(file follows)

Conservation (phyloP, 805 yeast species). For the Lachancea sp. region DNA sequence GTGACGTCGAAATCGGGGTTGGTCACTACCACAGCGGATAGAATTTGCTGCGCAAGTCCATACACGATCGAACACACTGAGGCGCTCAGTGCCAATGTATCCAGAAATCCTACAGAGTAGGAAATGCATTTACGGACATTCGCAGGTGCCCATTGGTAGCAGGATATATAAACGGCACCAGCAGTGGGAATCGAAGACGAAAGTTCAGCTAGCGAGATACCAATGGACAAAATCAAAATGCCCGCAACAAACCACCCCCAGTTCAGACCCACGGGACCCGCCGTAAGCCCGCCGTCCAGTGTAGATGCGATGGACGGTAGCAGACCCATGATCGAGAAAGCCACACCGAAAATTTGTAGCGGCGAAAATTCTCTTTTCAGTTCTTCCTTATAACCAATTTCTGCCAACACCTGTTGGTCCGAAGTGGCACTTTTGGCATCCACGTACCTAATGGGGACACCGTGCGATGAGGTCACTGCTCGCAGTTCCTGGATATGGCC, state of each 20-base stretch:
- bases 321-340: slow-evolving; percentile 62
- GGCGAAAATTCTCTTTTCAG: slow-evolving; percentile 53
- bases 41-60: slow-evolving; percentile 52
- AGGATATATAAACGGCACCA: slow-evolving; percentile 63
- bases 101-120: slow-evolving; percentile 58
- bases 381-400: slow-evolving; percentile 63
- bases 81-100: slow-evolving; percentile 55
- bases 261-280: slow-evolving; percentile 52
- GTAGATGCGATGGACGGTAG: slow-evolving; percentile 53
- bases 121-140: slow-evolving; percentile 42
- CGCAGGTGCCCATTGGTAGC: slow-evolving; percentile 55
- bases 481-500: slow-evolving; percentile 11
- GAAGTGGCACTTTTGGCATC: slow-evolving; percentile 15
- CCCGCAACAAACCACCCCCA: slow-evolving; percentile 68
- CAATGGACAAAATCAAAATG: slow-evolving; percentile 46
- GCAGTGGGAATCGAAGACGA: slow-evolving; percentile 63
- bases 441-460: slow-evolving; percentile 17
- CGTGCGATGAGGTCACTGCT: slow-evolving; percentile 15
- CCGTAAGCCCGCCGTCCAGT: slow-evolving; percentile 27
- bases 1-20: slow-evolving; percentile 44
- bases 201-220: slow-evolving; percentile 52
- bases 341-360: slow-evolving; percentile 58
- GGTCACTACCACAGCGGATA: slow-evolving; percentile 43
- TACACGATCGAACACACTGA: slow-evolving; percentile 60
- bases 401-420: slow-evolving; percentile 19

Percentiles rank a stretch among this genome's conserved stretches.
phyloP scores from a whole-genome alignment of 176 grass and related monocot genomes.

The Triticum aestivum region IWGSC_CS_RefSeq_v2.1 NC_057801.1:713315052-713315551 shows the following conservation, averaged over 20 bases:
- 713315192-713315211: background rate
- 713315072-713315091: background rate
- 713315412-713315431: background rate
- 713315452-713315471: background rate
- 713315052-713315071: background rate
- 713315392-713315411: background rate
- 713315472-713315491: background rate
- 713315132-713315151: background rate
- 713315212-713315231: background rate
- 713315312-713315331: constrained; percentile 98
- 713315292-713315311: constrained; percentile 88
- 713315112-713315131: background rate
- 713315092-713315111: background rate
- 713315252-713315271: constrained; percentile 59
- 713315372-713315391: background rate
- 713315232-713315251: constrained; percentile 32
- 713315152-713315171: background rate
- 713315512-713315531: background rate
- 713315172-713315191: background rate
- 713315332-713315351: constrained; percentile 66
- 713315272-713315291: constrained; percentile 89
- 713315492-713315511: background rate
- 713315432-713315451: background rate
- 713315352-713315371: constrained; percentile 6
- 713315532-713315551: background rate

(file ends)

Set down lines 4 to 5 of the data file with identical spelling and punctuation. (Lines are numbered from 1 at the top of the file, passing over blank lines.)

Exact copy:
- bases 41-60: slow-evolving; percentile 52
- AGGATATATAAACGGCACCA: slow-evolving; percentile 63